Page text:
Filed under: Buy Local, Composting, fall gardening, Growing Food, Local Food, organic gardening, Resilience, Seasonal Eating, Sustainability | Tags: Farmer's Market, growing food, plants
I was in the grocery store the other day and overheard the produce manager telling a customer that the store had no lettuce, and wouldn’t have any for a week because the refrigerated truck hauling it across the country from California had broken down and the lettuce rotted before it could be off-loaded to another truck. This is one of those ‘Things that make me go, “hmmmm” ‘. So, let’s think about that… According to Purdue University’s Dept of Horticulture and Landscape website, (a most trusted source of food growing info for me) 81% of our nation’s lettuce is grown in California and 17% is grown in Arizona. Lettuce is a cool season crop, and needs lots of water for best growth. I have to question, why are we growing this staple in the freaking dessert??? Then of course after harvesting, it has to be immediately washed, chilled, packed, and then loaded onto refrigerated trucks for its’ 5 day trip across the country, where it’s then unloaded at distribution centers, then reloaded onto yet another truck for delivery to our favorite stores. Then we DRIVE OUR CARS to those stores to buy it, DRIVE HOME and put it in our refrigerators. Does any of that make sense to you? Nah, me neither.
That’s a picture of my current lettuce ‘patch’. This same amount could be grown in two window boxes with about 50 cents worth of seed. I consider growing lettuce a super bargain because it’s what I call a ‘cut and come again’ crop. Many many many bowls of lettuce have come from this little four-foot row. You can also see I’ve got my tiny bok choi planted beside it, for once it turns hot, the lettuce will be pulled out to make room for this new veggie, followed by collards in summer’s heat, followed by kale in the fall. All in about 4′ of space. There’s also some onions growing there, so I have a ready-made salad, free of e-coli and chemicals, and grown without any fossil fuels. My lettuce is nutrition packed because I always cut it the day I plan to use it. Factoid: once a fruit or veggie is cut, it begins to immediately lose it’s nutrient density.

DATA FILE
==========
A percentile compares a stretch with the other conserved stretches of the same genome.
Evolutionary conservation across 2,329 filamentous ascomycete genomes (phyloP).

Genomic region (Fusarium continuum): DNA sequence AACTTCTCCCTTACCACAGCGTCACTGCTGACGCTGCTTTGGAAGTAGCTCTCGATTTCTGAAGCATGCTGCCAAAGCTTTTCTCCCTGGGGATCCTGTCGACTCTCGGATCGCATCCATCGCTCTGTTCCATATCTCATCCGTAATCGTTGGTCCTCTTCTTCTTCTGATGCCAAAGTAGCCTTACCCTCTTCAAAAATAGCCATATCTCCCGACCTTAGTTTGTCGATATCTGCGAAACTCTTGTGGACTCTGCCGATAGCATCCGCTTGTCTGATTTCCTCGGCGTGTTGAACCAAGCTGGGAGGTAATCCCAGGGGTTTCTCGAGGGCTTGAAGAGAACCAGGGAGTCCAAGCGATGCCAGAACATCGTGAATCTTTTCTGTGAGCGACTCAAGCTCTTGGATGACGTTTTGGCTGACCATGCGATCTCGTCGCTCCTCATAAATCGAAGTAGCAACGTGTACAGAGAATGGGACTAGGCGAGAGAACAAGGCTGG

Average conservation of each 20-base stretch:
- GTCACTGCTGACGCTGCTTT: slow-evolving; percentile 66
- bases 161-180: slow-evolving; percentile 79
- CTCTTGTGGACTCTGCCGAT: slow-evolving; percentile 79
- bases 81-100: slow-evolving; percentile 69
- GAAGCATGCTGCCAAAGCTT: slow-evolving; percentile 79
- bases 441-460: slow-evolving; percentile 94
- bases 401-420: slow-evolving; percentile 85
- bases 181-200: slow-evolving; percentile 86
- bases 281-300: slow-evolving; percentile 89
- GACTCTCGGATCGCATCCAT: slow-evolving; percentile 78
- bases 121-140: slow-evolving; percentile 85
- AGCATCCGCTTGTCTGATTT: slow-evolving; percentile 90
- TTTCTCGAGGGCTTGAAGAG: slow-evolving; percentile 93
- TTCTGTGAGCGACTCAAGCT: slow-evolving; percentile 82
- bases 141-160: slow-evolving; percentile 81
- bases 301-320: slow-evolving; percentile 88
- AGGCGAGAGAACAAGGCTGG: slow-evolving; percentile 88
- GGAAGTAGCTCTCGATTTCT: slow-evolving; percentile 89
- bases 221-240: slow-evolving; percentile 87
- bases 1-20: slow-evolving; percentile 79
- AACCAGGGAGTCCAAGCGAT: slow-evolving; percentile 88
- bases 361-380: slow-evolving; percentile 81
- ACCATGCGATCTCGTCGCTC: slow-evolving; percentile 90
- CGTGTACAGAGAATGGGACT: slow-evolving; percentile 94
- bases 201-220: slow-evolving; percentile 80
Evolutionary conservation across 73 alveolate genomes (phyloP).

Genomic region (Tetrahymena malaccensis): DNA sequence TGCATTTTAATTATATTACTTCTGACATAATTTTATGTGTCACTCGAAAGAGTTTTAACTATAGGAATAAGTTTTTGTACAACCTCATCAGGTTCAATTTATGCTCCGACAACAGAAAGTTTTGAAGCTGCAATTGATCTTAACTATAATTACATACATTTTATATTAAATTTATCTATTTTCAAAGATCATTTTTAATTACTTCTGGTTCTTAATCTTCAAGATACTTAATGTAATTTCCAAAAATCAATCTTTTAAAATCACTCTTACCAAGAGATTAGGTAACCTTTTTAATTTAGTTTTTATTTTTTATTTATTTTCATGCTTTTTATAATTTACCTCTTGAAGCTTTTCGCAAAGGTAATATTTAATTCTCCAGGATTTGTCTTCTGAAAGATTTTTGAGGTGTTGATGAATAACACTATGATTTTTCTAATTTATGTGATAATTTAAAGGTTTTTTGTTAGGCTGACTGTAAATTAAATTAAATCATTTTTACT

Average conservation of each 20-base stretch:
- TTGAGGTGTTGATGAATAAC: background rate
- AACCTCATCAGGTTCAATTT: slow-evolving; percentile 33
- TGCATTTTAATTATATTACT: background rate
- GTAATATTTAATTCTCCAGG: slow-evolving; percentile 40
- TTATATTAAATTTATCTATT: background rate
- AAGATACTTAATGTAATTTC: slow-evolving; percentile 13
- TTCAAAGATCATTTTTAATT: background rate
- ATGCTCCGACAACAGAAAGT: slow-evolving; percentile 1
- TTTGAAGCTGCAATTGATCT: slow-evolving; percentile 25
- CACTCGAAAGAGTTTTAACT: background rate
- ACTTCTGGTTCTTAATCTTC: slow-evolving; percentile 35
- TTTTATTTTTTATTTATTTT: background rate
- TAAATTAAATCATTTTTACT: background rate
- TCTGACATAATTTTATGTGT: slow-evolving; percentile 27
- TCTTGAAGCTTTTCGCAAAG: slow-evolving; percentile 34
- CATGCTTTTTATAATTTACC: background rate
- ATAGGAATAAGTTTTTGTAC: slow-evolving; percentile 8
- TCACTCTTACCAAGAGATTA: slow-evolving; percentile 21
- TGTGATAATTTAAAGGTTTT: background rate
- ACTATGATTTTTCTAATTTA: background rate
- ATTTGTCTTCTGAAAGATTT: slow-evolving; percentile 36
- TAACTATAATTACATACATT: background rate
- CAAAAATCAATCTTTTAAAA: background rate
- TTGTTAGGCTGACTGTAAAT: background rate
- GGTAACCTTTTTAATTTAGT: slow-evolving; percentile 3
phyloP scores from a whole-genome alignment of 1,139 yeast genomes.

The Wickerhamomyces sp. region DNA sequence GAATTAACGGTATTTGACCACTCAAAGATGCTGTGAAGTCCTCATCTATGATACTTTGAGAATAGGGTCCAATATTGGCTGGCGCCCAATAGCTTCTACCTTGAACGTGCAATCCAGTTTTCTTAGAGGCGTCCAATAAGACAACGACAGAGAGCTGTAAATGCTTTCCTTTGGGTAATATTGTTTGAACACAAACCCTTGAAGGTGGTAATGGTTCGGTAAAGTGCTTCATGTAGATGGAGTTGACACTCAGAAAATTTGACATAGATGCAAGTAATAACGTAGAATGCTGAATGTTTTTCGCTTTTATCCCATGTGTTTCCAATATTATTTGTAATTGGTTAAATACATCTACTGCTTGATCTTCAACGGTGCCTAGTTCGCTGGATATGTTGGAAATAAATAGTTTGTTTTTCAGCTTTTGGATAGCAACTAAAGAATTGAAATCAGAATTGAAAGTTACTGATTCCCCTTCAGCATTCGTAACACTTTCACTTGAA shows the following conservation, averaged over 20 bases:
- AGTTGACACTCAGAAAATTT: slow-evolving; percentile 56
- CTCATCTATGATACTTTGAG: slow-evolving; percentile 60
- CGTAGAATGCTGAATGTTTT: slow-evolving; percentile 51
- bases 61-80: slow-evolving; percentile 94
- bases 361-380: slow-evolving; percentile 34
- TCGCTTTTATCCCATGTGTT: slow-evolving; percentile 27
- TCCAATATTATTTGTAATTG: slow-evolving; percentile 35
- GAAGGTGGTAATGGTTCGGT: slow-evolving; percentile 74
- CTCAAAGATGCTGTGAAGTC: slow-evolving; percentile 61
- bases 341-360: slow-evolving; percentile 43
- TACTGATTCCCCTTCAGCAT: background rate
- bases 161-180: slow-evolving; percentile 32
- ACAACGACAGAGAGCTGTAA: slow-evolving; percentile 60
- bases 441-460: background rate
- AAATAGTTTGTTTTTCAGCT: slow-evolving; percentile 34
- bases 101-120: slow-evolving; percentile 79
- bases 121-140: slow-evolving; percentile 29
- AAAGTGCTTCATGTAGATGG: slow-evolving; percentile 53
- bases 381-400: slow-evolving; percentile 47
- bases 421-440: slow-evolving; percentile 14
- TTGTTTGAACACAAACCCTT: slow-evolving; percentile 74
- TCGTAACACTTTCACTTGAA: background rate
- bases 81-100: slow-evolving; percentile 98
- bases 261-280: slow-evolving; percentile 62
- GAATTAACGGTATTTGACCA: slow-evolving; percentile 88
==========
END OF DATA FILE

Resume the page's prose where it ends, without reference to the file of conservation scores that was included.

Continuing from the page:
If ever, in the course of a life, there was a time to plant food, build a pantry and invest one’s money in one’s life, it is now. Between Monsanto pouring millions of dollars into its’ efforts to control the world’s food supply…
the mystery of the disappearing honeybees still unresolved, with the 2013 Farm Bill losing its’ clout to help small farmers, and broken down lettuce trucks all over the interstates, the time to secure YOUR future is now. This spring. Here’s a money-and-fossil-fuel free way to start your own seeds…
When you’re cracking your eggs, tap them 3/4 of the way up the shell, rather than right in the middle. Don’t rinse the shells, that’s a waste of water and nutrition! The resulting ‘egg pot’ will be deep enough to start lettuce plants in, then you can transplant the whole thing right into a bigger pot, or a window box or your garden row. The shell will provide the little seedling some calcium, while it composts away to nothingness.
My favorite farmer..
is going to help me put together another small raised bed tomorrow. I plan to add homemade compost and manure, then plant it to a fast-growing green manure crop of buckwheat-followed by clover. By fall it’ll be ready to plant with more lettuce, some beets and broccoli, and I won’t be worrying about the truck breaking down, the price of fresh veggies, or what’s for supper! It’s a good feeling 😀
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